The article in the Sunday Times, today 17 February 2019 is simply shameful and outrageous, on the Front page and Page 6 it makes for very grim and sad reading for any statutory force military veteran. It’s utterly unacceptable and the Department of Veterans needs to be held account by the veterans fraternity they serve for their revolutionist history which discredits all military service and sacrifice of South African statutory forces pre 1994, including those of the SS Mendi.
In addition, the wholesale discrediting of the Gunners Association because of ‘colonial’ origins has ramifications for all veteran associations under the Council of Military Veterans (CMVO) in South Africa, including the South African Legion and the Memorable Order of Tin Hats whose origins date back to World War 1.
On the other hand, in my capacity as President of the South African Legion England branch, I am assured that the South African Legion of Military Veterans, as a charity organisation concerned with Remembrance will continue to remember the fallen of all South African military personnel irrespective of race, gender or historical epoch and irrespective of the views presented by South Africa’s Department of Veterans in the article today.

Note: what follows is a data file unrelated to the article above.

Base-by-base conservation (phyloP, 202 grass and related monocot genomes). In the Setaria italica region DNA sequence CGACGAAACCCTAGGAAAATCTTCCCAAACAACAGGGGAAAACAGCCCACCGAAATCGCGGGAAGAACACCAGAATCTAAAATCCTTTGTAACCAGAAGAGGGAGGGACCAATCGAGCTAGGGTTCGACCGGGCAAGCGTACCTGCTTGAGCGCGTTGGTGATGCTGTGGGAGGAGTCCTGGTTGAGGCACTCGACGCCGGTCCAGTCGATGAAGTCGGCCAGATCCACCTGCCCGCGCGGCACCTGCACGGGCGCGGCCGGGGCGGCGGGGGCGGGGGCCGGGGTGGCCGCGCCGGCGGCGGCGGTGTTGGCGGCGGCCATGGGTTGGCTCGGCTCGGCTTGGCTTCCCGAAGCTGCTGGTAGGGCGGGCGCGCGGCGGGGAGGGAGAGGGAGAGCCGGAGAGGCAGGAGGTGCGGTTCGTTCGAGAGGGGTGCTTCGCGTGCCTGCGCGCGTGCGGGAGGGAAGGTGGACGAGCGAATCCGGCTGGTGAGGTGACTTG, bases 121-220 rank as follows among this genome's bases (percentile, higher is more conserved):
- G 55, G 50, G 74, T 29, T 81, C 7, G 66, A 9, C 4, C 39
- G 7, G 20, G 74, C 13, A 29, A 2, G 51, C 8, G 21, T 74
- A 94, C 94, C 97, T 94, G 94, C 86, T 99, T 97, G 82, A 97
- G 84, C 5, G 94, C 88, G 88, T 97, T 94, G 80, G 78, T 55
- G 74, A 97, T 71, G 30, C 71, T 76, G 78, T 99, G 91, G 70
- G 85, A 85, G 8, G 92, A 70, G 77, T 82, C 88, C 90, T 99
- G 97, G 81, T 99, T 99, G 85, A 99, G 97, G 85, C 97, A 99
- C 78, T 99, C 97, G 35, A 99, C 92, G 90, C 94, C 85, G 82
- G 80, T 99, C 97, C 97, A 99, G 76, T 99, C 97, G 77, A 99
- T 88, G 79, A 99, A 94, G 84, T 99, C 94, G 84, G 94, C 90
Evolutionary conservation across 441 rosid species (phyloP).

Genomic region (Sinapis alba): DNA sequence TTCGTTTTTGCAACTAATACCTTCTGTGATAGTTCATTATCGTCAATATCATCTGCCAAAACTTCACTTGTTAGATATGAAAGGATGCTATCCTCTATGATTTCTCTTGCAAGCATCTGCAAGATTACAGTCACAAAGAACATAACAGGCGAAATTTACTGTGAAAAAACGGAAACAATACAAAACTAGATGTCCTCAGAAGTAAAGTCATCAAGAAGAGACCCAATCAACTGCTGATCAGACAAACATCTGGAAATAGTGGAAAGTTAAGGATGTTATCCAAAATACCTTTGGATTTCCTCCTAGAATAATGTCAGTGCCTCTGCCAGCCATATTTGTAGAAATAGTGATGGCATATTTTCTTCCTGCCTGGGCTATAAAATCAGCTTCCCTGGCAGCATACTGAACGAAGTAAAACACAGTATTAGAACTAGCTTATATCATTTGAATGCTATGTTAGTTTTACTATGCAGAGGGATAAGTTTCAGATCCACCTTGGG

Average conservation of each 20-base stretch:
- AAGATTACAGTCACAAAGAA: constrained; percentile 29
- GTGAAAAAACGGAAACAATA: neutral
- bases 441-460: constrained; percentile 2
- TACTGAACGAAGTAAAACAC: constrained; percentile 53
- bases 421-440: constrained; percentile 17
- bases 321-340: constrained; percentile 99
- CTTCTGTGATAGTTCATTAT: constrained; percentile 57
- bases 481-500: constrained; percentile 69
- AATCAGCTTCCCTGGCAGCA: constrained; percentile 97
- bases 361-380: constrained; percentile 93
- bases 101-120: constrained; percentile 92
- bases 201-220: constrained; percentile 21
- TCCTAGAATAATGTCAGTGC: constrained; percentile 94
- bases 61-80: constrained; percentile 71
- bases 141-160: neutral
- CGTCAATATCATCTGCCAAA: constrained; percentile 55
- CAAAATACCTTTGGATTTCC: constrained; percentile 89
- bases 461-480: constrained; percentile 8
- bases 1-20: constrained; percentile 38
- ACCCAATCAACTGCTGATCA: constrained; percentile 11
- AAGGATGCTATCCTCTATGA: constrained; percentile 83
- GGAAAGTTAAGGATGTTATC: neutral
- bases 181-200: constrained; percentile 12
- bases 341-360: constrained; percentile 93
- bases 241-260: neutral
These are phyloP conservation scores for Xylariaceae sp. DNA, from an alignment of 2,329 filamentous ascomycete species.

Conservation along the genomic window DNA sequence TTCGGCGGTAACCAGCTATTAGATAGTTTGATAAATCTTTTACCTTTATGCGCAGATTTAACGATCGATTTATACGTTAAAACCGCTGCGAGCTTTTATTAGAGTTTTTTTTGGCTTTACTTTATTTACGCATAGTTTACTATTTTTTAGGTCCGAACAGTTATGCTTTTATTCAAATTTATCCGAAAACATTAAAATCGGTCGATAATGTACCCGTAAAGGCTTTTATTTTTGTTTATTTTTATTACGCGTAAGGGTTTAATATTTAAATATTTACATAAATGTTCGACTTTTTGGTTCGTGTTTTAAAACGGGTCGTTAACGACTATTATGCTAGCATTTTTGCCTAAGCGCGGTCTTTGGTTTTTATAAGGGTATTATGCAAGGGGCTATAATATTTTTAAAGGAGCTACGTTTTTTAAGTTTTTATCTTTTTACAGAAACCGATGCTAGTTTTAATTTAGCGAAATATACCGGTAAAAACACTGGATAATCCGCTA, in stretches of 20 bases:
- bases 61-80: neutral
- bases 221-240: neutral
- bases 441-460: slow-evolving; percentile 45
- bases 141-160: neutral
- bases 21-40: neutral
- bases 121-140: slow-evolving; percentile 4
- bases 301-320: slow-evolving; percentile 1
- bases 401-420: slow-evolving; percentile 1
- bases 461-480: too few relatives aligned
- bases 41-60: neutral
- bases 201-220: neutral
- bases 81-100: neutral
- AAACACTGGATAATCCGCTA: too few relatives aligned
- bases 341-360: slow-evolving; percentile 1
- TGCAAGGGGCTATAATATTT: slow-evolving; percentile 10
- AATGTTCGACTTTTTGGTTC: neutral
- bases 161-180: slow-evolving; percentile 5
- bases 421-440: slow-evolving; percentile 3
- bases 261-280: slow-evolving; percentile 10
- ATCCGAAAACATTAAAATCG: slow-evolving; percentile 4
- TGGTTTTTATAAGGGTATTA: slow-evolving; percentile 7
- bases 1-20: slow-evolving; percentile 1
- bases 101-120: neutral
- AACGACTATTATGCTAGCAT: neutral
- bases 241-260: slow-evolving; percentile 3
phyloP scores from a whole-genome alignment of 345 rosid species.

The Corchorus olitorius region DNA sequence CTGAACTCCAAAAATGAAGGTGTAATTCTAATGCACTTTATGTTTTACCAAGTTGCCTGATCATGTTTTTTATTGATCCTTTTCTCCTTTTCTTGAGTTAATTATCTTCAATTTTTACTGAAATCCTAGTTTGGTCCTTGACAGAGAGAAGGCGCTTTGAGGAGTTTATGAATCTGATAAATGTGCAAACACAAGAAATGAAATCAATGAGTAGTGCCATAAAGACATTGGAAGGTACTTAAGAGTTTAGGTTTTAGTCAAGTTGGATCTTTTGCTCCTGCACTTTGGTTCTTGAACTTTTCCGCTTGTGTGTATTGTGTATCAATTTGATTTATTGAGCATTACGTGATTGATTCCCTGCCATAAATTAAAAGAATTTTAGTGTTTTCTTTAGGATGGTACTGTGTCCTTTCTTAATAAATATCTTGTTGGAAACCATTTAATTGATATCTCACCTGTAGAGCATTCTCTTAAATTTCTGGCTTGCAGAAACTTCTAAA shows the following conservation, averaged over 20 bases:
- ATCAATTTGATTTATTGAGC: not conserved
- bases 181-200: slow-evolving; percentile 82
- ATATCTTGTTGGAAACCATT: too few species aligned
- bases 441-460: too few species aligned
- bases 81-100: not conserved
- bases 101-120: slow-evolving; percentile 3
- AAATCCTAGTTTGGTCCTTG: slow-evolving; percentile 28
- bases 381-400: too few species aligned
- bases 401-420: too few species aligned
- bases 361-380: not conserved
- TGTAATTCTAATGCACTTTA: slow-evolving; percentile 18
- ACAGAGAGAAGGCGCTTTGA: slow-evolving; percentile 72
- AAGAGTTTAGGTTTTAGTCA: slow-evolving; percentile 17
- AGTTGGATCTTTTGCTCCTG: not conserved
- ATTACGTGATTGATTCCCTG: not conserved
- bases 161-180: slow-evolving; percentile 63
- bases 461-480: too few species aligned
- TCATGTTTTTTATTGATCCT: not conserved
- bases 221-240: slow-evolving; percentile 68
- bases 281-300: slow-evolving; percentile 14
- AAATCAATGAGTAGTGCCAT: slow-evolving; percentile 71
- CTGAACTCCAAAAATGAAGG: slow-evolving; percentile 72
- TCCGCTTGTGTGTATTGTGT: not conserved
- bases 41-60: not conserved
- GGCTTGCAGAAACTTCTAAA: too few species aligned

The South African Legion also remains committed to the SS Mendi Remembrance Parades and Services, having just completed a Mendi Memorial service at Avalon yesterday – without the inclusion of The Department of Veterans.
The South African Legion will continue to remember this tragedy in history which suffered so much dishonour and disrespect for politically expediency in the past and now may even stand to suffer the same dishonour by the current government going forward.
We need to truly evaluate our values as South Africans. The South Africans lost on the SS Mendi suffered the indignity of South African ‘white’ politicians once, it is simply inconceivable that they may suffer the same indignity again – only this time its been done by the African National Congress and its government organs.
Titled “Veterans snub SS Mendi heroes” and written by Bobby Jordan it makes for infuriating reading – here it is:
17 February 2019
Veterans snub SS Mendi heroes
By Bobby Jordan
“More than 600 mainly black South African soldiers died in a World War 1 shipping accident but the department of military veterans says it will no longer honour them because they were involved in an “imperial” war.